I must admit, these Finns definitely know how to make one sad. It is of little surprise, of course, that Swallow The Sun's insignia of melodic doom/death metal quickly shot the band to the forefront of their musical alcove within just a few years. Some may call "Emerald Forest and the Blackbird" a towering magnum opus, or perhaps a creative descent akin to the backsliding interests of a disheartened soul struggling to break free from the tentacles of reality, but it's a Swallow The Sun album above all else. The girth within "Emerald Forest and the Blackbird" is surprisingly fertile and innovative; the band has a clear grasp on advanced songwriting techniques and the dark atmosphere needed to capture the whole picture of Swallow The Sun's method. A harrowing release touching a variety of angles at its best and an entertaining listen at its lowest points, I really can't protest the work of these doom/death metal harbingers.
Everything here is remarkably fresh. I mean, a staggering number of the anthems retrace the same formula that widely represents most of "Emerald Forest and the Blackbird," perhaps even most of Swallow The Suns discography, really. Needless to say, Swallow The Sun is still Swallow The Sun, and you can expect all the melodic passages, all the shearing doom sections, all the clean vocals, all the harsh vocals, and all the mournful despair compactly rolled up in that signature ball of Finnish grief. The interesting thing about Swallow The Sun is that they always keep the emotional atmosphere negative and daunting, but through a variety of musical mediums. For example, the whooping title track runs in a dramatic turn of events, quickly swaying from harsh, violent passages to mournful sections utilizing clean vocals and mighty atmosphere. They surprisingly have a lot of creativity hiding out in the records many chambers.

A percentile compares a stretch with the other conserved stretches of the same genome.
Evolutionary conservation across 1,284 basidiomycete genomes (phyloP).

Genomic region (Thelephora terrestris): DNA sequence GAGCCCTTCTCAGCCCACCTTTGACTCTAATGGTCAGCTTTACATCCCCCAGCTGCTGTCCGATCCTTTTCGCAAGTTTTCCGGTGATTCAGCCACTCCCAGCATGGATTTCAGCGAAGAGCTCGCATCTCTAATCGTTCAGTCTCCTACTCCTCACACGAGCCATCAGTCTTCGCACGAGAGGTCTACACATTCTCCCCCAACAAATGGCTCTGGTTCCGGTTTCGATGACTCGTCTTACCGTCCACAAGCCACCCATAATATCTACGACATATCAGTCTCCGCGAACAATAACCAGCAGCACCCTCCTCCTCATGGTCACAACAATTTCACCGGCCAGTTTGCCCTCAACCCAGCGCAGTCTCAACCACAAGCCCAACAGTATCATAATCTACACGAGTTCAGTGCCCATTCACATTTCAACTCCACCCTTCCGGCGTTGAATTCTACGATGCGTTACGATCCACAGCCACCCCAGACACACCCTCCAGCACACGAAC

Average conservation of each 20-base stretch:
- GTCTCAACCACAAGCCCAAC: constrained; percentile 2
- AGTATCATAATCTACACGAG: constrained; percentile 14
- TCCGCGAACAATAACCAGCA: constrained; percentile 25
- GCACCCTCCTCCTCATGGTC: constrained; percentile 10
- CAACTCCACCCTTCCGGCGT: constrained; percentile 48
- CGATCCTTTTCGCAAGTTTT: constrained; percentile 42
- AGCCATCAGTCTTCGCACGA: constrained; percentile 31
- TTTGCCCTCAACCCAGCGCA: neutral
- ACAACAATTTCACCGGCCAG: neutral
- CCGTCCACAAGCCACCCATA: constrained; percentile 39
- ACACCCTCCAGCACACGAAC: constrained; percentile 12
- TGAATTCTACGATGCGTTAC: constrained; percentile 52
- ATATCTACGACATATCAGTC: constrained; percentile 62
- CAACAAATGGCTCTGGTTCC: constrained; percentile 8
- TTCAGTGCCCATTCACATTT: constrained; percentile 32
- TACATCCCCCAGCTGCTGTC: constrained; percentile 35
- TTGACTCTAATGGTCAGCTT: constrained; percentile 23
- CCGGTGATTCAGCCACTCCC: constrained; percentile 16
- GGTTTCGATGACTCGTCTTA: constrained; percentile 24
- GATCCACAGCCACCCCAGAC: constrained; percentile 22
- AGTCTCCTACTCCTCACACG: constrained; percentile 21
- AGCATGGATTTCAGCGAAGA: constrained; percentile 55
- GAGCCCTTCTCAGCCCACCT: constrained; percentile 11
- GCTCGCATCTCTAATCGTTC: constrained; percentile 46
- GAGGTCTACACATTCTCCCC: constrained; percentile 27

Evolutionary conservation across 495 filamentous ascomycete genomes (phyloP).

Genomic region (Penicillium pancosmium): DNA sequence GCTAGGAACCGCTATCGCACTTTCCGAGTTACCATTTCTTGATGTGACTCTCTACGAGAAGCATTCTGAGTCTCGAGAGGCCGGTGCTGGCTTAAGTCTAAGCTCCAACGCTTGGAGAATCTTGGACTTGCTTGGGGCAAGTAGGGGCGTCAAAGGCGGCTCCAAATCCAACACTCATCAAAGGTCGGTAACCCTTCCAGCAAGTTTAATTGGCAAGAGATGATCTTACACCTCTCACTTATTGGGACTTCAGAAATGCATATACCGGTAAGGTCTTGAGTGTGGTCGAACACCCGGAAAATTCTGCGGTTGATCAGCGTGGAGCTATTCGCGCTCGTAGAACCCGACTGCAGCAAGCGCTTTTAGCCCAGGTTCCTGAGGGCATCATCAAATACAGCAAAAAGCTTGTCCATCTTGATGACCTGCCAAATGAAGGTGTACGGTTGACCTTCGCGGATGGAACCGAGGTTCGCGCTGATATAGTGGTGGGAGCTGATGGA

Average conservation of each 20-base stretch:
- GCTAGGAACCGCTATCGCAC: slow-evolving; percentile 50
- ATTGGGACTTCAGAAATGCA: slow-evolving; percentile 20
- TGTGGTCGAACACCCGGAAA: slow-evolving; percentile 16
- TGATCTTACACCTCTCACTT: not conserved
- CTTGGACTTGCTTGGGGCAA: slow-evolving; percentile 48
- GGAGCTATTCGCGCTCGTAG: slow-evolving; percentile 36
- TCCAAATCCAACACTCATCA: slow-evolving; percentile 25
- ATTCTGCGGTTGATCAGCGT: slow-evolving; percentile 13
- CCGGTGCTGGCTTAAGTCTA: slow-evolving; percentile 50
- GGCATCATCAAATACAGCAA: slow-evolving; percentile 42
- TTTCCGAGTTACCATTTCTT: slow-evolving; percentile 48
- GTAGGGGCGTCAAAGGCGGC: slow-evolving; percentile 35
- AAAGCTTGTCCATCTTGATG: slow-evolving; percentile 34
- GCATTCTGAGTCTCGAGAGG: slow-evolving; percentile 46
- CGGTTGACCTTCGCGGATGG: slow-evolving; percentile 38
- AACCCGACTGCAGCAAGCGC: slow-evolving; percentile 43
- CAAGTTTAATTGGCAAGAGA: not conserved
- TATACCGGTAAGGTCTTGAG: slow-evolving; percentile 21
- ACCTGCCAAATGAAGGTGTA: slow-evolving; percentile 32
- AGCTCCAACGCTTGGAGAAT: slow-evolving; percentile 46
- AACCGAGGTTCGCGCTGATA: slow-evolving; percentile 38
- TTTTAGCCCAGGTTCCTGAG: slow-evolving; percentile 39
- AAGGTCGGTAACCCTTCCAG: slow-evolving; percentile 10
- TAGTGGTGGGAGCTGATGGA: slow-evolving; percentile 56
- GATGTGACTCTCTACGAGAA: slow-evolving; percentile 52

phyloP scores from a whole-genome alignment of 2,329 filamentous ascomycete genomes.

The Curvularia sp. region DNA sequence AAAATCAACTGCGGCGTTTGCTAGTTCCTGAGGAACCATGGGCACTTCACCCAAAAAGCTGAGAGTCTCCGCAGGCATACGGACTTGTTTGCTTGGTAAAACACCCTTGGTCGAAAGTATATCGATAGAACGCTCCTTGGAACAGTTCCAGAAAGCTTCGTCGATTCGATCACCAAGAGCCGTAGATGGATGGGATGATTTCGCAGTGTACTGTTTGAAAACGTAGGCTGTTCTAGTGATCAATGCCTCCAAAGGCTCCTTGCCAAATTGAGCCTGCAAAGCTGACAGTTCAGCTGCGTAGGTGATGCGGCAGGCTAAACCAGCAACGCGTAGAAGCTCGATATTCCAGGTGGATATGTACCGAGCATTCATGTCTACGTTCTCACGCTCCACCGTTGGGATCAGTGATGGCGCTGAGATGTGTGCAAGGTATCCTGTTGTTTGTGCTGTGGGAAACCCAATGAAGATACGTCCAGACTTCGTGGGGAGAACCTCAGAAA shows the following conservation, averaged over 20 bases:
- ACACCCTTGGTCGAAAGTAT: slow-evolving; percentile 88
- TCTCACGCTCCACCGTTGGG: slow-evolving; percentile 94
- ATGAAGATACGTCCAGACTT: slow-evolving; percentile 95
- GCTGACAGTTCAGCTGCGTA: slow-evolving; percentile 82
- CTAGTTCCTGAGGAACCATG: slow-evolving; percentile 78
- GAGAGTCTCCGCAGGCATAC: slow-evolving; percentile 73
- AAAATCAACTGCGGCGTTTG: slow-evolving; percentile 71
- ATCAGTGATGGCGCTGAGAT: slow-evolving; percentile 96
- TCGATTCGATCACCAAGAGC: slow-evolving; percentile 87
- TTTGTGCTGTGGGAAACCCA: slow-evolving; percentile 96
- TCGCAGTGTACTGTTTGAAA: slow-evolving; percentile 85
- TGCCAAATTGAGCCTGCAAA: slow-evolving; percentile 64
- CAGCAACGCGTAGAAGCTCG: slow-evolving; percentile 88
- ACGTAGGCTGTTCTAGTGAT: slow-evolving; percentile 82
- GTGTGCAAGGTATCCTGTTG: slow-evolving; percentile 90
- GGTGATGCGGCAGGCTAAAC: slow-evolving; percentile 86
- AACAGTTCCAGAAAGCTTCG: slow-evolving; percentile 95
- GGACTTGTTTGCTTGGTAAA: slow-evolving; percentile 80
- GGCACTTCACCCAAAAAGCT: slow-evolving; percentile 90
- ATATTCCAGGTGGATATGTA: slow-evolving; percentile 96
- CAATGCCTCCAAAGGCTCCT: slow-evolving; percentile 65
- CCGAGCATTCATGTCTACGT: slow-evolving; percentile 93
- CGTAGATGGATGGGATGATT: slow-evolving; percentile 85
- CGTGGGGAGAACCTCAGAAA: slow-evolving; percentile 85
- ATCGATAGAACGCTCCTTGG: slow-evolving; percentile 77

The second song, "This Cut is the Deepest" is an acoustic rocker leaning towards the Katatonia spectrum of depressing rock, and it lacks harsh vocals or aggression, making it the purest Swallow The Sun tune around. Very effective and powerful track if I may say so. They quickly counter the subdued semblance with "Hate, Lead The Way," which is easily one of the most intense and brutal songs they've ever penned. We're all about extremes now, is that it? Anette Olzon Blyckert, former Nightwish vocalist, makes a credible cameo on "Cathedral Walls." Not big on Nightwish, but her voice is an elegant addition to the somber instrumentation. The rest of the package churns out adequate pieces ranging from acceptable to downright sensational; they've done no ball-dropping here.
All in all, an album from Swallow The Sun which perfectly sums up everything they have to say in an artistic manner is the only absolute truth regarding "Emerald Forest and the Blackbird." Maybe some of the sonnets aren't up to previous works, but they've still forged songs like "Hate, Lead The Way" or "This Cut is the Deepest" which provoke vast amounts of emotional color and atmosphere. That's the point of mournful music like this, right? If so, Swallow The Sun, pat yourselves on the back; you've earned it. If not, cherish "Emerald Forest and the Blackbird" for its balancing act between musical hatred and heartbreak, never discoloring the sadness that gave life to both.